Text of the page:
It could be just as simple as collecting pictures, or taking photos or as grand as enrolling in a workshop meant to hone your skills.

  • Not everyone is from the same cookie cutter. Life can be normal for other people, yes they do make the wisest decisions, but I’ve figured a lot of people are so blind to the fact that real drama does happen. When shit hits the fan, they cannot believe it. And thus, it leads me to the next bullet point…
  • Your lowest moments will reveal who the real people in your life are. Might be a cliche, but this is indeed true. The moment that everything in your life is knee-deep in misery is when you know who has the patience to tolerate you and to be kind to you. Love these people. They are your source of strength.
  • School does not equal merit. Diplomas are not equal to guaranteed greatness. I’ve learned this the hard way. When I dropped out I thought my life would be put on hold, I came to feel like I was less of myself. But I was wrong. When I had my marketing job, I got to interview people, most of them from prestigious schools who graduated with diplomas and honors but they didn’t have the skills that made them fit for the job. They were “textbook junkies”. And when asked for a practical question they can only mutter “um” or look me in the eye. Don’t be textbook junkie. Your success depends on YOU. You are your greatest life project. Do not let the academic status quo stop you from being awesome.
  • Learning does not stop in school. With that being said, I got into self-learning and enrolling in online courses. Internet is your friend if you want to learn from the greatest and even the simplest of minds. Don’t stop learning. Knowledge and perseverance will be your greatest assets.
  • It’s okay to think and feel you may want to die, BUT NEVER DO ITThe idea of suicide is at most, just an extreme frustrating release. You want things to be better but they don’t happen. I saw it as a solution during my worst times, and an escape from this cold-hearted world. I no longer felt like I belonged. To me, I lost my value, my voice, my heart. When I wanted to speak, I would find myself holding back.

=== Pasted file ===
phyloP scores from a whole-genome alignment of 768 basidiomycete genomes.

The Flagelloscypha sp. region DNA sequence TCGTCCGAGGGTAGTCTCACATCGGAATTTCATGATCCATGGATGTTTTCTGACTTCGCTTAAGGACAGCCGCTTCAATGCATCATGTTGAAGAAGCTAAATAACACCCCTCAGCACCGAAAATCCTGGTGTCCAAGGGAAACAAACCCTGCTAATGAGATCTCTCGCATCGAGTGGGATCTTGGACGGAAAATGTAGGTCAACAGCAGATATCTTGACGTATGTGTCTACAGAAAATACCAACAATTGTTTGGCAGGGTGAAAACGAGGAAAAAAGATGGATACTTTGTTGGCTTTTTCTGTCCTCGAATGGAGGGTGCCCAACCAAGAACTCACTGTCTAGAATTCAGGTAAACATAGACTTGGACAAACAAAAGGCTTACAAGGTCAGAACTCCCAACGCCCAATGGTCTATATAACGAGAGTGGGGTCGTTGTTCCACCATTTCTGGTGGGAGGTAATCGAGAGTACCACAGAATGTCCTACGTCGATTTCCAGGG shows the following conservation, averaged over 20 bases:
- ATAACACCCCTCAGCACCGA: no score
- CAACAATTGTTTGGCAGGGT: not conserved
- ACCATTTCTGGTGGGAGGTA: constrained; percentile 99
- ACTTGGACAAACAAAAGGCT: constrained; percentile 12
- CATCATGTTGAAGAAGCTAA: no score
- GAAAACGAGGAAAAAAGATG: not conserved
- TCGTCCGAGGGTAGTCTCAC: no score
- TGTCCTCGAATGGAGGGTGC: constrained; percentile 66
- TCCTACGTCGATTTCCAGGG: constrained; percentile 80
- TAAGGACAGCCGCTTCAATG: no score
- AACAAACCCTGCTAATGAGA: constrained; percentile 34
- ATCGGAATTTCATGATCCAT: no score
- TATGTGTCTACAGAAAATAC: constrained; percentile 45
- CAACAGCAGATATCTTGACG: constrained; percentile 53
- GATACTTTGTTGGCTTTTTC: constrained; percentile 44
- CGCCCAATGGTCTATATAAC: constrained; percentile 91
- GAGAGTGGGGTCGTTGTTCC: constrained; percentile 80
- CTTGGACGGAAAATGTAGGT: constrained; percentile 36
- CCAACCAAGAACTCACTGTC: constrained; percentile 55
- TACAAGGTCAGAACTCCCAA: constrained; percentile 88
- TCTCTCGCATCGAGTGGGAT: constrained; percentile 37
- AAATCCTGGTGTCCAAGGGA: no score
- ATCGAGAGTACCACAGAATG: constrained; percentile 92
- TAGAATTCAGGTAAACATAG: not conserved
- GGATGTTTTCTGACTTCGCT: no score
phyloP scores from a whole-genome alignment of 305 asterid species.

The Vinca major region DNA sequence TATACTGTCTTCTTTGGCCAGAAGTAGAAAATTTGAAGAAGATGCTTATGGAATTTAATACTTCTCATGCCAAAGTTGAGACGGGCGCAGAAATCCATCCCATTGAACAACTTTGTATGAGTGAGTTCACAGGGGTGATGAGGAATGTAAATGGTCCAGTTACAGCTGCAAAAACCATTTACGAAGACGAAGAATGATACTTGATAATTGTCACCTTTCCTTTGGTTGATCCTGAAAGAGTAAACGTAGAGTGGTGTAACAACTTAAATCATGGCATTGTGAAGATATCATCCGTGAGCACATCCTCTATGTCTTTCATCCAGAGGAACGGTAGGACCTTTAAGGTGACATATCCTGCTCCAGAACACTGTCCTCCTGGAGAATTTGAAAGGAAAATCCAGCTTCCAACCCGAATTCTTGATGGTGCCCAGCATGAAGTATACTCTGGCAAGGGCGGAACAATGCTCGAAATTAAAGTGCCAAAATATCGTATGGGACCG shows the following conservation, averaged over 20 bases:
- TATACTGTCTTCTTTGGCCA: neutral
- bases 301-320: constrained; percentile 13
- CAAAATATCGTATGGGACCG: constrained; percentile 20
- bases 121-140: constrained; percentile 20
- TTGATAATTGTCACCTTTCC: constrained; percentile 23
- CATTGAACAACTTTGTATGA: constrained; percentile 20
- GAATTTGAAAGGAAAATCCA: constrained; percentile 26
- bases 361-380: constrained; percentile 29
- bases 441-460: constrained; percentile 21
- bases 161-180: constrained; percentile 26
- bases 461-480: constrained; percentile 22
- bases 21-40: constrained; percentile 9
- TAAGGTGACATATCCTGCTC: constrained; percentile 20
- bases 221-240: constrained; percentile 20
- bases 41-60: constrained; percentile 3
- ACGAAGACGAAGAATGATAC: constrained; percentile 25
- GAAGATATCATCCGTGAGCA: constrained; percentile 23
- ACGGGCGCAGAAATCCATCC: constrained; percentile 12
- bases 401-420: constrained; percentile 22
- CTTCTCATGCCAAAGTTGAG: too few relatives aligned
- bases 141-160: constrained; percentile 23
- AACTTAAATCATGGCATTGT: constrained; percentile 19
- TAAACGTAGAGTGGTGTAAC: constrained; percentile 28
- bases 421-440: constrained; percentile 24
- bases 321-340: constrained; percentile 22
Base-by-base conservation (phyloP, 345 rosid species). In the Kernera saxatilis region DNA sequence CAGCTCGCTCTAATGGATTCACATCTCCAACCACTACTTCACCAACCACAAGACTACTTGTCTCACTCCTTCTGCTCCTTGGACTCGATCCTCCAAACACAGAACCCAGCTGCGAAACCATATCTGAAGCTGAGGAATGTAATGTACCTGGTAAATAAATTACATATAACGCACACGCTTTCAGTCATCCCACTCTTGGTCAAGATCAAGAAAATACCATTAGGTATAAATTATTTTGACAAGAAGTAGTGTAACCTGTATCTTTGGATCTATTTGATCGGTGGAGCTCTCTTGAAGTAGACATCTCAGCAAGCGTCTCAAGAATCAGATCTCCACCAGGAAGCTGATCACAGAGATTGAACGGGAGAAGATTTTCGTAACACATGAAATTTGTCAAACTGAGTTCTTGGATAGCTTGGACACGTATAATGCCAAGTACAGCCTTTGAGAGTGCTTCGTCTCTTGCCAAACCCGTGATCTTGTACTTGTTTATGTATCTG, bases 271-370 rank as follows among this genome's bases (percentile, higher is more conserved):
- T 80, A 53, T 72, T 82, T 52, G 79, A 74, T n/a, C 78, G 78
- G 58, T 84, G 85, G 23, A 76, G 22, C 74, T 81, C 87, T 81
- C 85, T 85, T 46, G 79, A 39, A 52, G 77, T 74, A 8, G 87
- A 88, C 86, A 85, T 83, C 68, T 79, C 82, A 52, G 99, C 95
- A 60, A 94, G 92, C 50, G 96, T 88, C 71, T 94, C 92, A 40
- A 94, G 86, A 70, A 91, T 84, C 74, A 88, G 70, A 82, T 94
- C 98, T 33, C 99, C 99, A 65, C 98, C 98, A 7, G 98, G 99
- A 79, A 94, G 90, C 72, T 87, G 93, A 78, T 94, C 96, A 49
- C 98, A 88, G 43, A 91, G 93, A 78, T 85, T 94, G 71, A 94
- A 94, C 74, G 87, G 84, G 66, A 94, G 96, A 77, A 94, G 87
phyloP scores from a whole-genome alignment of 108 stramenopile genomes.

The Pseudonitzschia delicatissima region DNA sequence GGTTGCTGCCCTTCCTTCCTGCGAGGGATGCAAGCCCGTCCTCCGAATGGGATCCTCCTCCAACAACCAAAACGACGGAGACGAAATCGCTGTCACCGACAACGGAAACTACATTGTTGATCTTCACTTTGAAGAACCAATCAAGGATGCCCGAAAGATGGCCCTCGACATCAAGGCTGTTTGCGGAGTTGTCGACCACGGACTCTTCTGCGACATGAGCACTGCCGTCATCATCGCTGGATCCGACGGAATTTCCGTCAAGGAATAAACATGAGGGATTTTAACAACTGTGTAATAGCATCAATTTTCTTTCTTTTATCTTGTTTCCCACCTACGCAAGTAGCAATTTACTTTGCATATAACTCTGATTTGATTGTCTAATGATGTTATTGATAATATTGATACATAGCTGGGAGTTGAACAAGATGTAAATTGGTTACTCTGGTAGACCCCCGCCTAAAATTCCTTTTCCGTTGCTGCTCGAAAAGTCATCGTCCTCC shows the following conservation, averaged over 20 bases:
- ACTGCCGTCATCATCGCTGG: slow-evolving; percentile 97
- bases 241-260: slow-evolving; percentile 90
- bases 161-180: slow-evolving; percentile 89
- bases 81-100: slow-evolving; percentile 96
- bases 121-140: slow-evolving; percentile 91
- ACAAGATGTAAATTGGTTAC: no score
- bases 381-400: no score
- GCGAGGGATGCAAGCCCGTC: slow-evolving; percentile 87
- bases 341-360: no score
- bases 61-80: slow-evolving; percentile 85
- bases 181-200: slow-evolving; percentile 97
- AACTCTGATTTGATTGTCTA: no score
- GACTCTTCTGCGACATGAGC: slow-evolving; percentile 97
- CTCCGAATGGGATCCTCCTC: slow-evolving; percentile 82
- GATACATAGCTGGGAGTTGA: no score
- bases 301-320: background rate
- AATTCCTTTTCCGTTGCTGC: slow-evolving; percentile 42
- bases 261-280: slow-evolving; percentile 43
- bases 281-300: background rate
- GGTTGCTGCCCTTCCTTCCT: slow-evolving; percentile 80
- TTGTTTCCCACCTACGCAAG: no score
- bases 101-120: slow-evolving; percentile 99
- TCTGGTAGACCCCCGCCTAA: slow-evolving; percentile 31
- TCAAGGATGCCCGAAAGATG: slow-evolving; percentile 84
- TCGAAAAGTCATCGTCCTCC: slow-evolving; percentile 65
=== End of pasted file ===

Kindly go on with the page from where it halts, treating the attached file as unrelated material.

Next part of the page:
“No one could possibly understand from where I’m standing,” yes I hear you. I’ve thought of it too.

    But killing yourself is not going to make things better. It just stops your life.

    You can make your weakness your power. Think of how many people you could help with your dilemma, when you finally get out of your position.

    How fulfilling it would feel?
    How many dreams you’ve wanted to pursue?
    How people will feel about your death?

    They say suicide is a selfish thing, but I think a lot of people who died from suicide, just really thought of what they thought was best for themselves. They weren’t able to get help from anyone. It’s not necessarily selfish as it would be a prejudice, but it seems they wanted to hand themselves a sense of peace.

    In my case, I killed myself in my head many times but I never found the courage to leave, simply because my goals and my desire for helping people burned so strong I didn’t want to leave this world. In that way, I somehow recreated myself time and time again, like a phoenix rising from the ashes reincarnating. This is an alternative way instead of taking your life.

    During that worst time, I kept thinking about the goals I could do, and people I could help get through the same feeling I did. I kept thinking of people I love who I might leave.

    And so, I looked for comfort in those who believed in me.

    I did allow myself to feel crappy, but once it was done I rose from the bed, ate my breakfast, made lunch and declared, “The rest of today will be a good day! I will live and do things that make me happy and fulfilled, and I will succeed!”

  • Depression is a friend who loves you endlessly. It loves you unconditionally, without barriers. And more often, it smothers you… but all it really wants is to allow you to feel so you can rise above the challenges life is throwing you, helping you to go through it instead of around it. This friend wants to make you braver, stronger and so invincible that it leaves you nothing less but your life to fulfill.

    Depression is not the one who gave you your problems; it’s just a by-product, an emotion. It is not a situation. You can get out of it.

    Once I understood this, I started to have shorter episodes, and more time planning on how I can make my life better. I ask myself after, “what can I do today to get me one step closer of being happy?”.

    Depression kept embracing me all these years, but I never hugged it back. I felt like a horrible friend to Depression. It was just helping me become stronger so no one and nothing can break me again. It wants me to get used to Pain, who’s my boundary watch. When I saw things this way and embraced depression back, amazing things began to happen. I began to see through people and feel what they felt.